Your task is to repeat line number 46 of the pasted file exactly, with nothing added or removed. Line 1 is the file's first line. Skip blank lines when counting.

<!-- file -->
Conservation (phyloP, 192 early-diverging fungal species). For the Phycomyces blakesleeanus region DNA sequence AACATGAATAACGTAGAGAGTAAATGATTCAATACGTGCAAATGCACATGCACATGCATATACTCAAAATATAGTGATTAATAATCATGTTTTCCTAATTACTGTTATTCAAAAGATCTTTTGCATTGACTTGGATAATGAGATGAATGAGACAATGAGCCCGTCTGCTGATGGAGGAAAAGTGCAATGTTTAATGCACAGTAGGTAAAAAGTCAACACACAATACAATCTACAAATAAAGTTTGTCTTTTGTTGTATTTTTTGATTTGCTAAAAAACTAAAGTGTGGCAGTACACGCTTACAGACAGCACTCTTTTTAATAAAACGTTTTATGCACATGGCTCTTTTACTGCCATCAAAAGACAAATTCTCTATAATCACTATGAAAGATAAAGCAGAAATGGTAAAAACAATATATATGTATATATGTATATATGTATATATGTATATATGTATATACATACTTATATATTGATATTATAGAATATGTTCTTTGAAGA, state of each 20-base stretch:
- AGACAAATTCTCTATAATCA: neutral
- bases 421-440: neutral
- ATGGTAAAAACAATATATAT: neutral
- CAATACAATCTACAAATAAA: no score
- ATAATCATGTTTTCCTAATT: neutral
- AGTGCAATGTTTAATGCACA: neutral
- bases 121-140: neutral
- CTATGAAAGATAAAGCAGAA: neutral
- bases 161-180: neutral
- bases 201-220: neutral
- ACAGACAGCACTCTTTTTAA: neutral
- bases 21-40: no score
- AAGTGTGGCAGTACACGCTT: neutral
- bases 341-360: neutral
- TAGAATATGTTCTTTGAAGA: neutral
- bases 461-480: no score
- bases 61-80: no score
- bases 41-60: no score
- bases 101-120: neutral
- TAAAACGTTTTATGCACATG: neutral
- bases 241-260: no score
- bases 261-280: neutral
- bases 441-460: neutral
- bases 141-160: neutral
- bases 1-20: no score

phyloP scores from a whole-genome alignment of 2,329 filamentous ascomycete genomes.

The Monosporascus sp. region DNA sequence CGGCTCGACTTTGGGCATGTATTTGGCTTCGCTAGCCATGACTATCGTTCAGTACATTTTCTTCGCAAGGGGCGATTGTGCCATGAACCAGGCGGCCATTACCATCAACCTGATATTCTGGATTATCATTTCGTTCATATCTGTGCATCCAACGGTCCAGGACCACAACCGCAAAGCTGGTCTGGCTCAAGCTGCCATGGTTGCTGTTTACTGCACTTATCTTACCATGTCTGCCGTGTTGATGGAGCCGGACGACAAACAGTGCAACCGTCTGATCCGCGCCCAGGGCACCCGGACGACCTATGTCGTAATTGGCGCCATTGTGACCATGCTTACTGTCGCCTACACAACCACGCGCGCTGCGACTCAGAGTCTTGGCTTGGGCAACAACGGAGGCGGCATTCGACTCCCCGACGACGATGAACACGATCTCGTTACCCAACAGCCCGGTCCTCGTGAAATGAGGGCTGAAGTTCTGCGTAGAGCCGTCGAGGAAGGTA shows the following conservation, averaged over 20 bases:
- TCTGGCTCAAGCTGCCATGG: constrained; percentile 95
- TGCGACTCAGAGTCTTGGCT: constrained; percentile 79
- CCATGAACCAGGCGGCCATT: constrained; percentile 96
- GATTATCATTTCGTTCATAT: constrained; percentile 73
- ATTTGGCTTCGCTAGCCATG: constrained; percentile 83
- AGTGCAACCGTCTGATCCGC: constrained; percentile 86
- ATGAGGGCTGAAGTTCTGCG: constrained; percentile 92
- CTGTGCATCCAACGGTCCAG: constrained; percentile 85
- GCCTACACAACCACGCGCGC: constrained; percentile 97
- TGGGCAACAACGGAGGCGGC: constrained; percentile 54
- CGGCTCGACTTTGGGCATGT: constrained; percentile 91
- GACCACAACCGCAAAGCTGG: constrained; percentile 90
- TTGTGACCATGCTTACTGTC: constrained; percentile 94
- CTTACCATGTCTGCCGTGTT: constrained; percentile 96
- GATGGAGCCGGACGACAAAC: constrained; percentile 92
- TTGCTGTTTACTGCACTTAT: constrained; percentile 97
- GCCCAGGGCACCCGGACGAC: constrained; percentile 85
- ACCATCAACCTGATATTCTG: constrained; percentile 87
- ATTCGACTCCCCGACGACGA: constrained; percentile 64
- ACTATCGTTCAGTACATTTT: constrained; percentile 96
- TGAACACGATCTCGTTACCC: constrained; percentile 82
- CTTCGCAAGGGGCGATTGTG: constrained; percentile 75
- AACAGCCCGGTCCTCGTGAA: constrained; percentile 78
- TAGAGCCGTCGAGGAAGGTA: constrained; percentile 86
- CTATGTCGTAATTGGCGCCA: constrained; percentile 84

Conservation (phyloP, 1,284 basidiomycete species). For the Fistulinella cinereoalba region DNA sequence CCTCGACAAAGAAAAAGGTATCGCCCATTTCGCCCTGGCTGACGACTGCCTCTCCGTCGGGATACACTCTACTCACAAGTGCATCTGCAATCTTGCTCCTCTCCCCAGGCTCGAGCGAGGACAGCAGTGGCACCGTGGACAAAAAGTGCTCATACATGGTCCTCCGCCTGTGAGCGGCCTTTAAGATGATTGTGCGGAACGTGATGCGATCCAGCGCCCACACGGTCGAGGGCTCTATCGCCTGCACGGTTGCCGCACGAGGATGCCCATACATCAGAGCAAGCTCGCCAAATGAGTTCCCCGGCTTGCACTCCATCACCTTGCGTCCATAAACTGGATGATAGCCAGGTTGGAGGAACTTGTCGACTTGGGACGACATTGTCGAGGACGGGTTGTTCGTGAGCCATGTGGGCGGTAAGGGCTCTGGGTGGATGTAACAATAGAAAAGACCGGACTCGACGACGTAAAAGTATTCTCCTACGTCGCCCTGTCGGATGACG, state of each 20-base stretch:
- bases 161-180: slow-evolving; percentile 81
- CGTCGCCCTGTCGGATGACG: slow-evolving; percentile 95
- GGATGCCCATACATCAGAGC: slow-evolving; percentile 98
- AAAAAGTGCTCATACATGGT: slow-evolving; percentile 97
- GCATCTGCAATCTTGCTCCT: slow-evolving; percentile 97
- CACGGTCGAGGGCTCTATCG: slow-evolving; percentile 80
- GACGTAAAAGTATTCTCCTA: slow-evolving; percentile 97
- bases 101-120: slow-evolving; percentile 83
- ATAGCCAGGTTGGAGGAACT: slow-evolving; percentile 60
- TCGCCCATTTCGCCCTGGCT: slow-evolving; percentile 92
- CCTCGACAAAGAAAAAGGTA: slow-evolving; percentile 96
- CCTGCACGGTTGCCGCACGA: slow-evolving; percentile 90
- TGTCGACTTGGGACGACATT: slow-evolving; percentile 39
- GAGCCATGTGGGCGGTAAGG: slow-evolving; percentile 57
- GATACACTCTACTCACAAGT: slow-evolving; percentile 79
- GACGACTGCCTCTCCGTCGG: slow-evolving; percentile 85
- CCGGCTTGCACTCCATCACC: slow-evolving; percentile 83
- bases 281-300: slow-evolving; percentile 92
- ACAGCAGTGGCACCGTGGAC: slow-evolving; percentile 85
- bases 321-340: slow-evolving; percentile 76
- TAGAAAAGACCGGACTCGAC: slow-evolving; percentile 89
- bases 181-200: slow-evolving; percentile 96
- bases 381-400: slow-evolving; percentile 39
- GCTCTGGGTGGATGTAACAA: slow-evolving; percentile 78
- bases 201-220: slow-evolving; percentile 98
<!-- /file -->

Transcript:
- ACCATCAACCTGATATTCTG: constrained; percentile 87